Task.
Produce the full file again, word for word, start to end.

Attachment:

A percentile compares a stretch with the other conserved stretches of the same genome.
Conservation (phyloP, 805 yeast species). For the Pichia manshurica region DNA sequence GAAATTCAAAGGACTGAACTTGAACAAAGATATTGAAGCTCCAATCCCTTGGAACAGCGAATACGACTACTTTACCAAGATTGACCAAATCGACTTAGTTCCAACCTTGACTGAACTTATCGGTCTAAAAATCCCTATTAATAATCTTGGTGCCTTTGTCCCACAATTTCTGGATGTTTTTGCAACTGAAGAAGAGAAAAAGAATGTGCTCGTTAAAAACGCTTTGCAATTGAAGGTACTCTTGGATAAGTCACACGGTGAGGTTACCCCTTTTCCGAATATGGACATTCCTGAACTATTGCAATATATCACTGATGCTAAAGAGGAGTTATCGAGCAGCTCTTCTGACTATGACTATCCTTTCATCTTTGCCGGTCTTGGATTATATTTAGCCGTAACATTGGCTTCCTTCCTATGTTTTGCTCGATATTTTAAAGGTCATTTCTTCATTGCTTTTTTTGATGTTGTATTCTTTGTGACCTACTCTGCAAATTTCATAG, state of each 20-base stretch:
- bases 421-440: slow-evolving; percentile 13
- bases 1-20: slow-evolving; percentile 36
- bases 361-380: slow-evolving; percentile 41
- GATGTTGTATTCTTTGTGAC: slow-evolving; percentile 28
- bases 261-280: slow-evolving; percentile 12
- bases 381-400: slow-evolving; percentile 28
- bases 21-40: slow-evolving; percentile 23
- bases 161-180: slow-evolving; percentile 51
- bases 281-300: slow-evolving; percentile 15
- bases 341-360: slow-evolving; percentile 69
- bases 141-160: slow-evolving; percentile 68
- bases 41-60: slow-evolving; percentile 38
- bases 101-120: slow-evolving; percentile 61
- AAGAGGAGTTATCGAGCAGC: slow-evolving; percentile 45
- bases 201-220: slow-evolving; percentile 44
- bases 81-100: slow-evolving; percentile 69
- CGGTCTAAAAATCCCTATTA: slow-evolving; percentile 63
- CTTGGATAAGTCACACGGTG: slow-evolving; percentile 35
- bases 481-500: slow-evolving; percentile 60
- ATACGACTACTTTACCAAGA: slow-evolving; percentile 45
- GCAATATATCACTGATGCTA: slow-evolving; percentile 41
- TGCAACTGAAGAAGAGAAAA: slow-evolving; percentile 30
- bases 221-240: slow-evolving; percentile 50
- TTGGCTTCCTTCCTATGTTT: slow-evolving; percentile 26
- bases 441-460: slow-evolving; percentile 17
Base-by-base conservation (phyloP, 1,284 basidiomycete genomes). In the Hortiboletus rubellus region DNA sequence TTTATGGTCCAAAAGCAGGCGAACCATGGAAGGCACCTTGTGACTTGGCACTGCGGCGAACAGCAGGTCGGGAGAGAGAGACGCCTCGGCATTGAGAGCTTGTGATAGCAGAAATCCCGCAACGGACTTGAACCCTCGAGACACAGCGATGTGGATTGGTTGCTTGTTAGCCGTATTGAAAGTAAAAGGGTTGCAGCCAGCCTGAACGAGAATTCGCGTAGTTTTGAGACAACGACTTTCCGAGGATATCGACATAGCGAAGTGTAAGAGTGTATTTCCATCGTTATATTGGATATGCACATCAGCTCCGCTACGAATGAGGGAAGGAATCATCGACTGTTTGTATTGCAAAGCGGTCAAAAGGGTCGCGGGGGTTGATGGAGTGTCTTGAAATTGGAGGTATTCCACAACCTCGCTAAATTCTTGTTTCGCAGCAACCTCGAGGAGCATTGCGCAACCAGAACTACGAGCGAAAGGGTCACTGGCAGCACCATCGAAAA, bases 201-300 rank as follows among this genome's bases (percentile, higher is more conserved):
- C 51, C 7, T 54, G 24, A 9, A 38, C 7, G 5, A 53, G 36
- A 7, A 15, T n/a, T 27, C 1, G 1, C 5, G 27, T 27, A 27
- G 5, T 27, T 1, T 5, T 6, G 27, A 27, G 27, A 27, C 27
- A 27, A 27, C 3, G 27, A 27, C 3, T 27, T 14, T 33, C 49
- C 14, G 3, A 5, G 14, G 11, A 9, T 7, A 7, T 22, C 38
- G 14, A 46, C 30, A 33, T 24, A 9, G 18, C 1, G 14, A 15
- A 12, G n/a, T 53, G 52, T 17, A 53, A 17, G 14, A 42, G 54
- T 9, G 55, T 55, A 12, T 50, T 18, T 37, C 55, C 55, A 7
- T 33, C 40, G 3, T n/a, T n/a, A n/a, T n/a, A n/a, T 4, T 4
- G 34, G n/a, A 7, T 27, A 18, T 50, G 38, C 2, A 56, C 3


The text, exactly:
A percentile compares a stretch with the other conserved stretches of the same genome.
Conservation (phyloP, 805 yeast species). For the Pichia manshurica region DNA sequence GAAATTCAAAGGACTGAACTTGAACAAAGATATTGAAGCTCCAATCCCTTGGAACAGCGAATACGACTACTTTACCAAGATTGACCAAATCGACTTAGTTCCAACCTTGACTGAACTTATCGGTCTAAAAATCCCTATTAATAATCTTGGTGCCTTTGTCCCACAATTTCTGGATGTTTTTGCAACTGAAGAAGAGAAAAAGAATGTGCTCGTTAAAAACGCTTTGCAATTGAAGGTACTCTTGGATAAGTCACACGGTGAGGTTACCCCTTTTCCGAATATGGACATTCCTGAACTATTGCAATATATCACTGATGCTAAAGAGGAGTTATCGAGCAGCTCTTCTGACTATGACTATCCTTTCATCTTTGCCGGTCTTGGATTATATTTAGCCGTAACATTGGCTTCCTTCCTATGTTTTGCTCGATATTTTAAAGGTCATTTCTTCATTGCTTTTTTTGATGTTGTATTCTTTGTGACCTACTCTGCAAATTTCATAG, state of each 20-base stretch:
- bases 421-440: slow-evolving; percentile 13
- bases 1-20: slow-evolving; percentile 36
- bases 361-380: slow-evolving; percentile 41
- GATGTTGTATTCTTTGTGAC: slow-evolving; percentile 28
- bases 261-280: slow-evolving; percentile 12
- bases 381-400: slow-evolving; percentile 28
- bases 21-40: slow-evolving; percentile 23
- bases 161-180: slow-evolving; percentile 51
- bases 281-300: slow-evolving; percentile 15
- bases 341-360: slow-evolving; percentile 69
- bases 141-160: slow-evolving; percentile 68
- bases 41-60: slow-evolving; percentile 38
- bases 101-120: slow-evolving; percentile 61
- AAGAGGAGTTATCGAGCAGC: slow-evolving; percentile 45
- bases 201-220: slow-evolving; percentile 44
- bases 81-100: slow-evolving; percentile 69
- CGGTCTAAAAATCCCTATTA: slow-evolving; percentile 63
- CTTGGATAAGTCACACGGTG: slow-evolving; percentile 35
- bases 481-500: slow-evolving; percentile 60
- ATACGACTACTTTACCAAGA: slow-evolving; percentile 45
- GCAATATATCACTGATGCTA: slow-evolving; percentile 41
- TGCAACTGAAGAAGAGAAAA: slow-evolving; percentile 30
- bases 221-240: slow-evolving; percentile 50
- TTGGCTTCCTTCCTATGTTT: slow-evolving; percentile 26
- bases 441-460: slow-evolving; percentile 17
Base-by-base conservation (phyloP, 1,284 basidiomycete genomes). In the Hortiboletus rubellus region DNA sequence TTTATGGTCCAAAAGCAGGCGAACCATGGAAGGCACCTTGTGACTTGGCACTGCGGCGAACAGCAGGTCGGGAGAGAGAGACGCCTCGGCATTGAGAGCTTGTGATAGCAGAAATCCCGCAACGGACTTGAACCCTCGAGACACAGCGATGTGGATTGGTTGCTTGTTAGCCGTATTGAAAGTAAAAGGGTTGCAGCCAGCCTGAACGAGAATTCGCGTAGTTTTGAGACAACGACTTTCCGAGGATATCGACATAGCGAAGTGTAAGAGTGTATTTCCATCGTTATATTGGATATGCACATCAGCTCCGCTACGAATGAGGGAAGGAATCATCGACTGTTTGTATTGCAAAGCGGTCAAAAGGGTCGCGGGGGTTGATGGAGTGTCTTGAAATTGGAGGTATTCCACAACCTCGCTAAATTCTTGTTTCGCAGCAACCTCGAGGAGCATTGCGCAACCAGAACTACGAGCGAAAGGGTCACTGGCAGCACCATCGAAAA, bases 201-300 rank as follows among this genome's bases (percentile, higher is more conserved):
- C 51, C 7, T 54, G 24, A 9, A 38, C 7, G 5, A 53, G 36
- A 7, A 15, T n/a, T 27, C 1, G 1, C 5, G 27, T 27, A 27
- G 5, T 27, T 1, T 5, T 6, G 27, A 27, G 27, A 27, C 27
- A 27, A 27, C 3, G 27, A 27, C 3, T 27, T 14, T 33, C 49
- C 14, G 3, A 5, G 14, G 11, A 9, T 7, A 7, T 22, C 38
- G 14, A 46, C 30, A 33, T 24, A 9, G 18, C 1, G 14, A 15
- A 12, G n/a, T 53, G 52, T 17, A 53, A 17, G 14, A 42, G 54
- T 9, G 55, T 55, A 12, T 50, T 18, T 37, C 55, C 55, A 7
- T 33, C 40, G 3, T n/a, T n/a, A n/a, T n/a, A n/a, T 4, T 4
- G 34, G n/a, A 7, T 27, A 18, T 50, G 38, C 2, A 56, C 3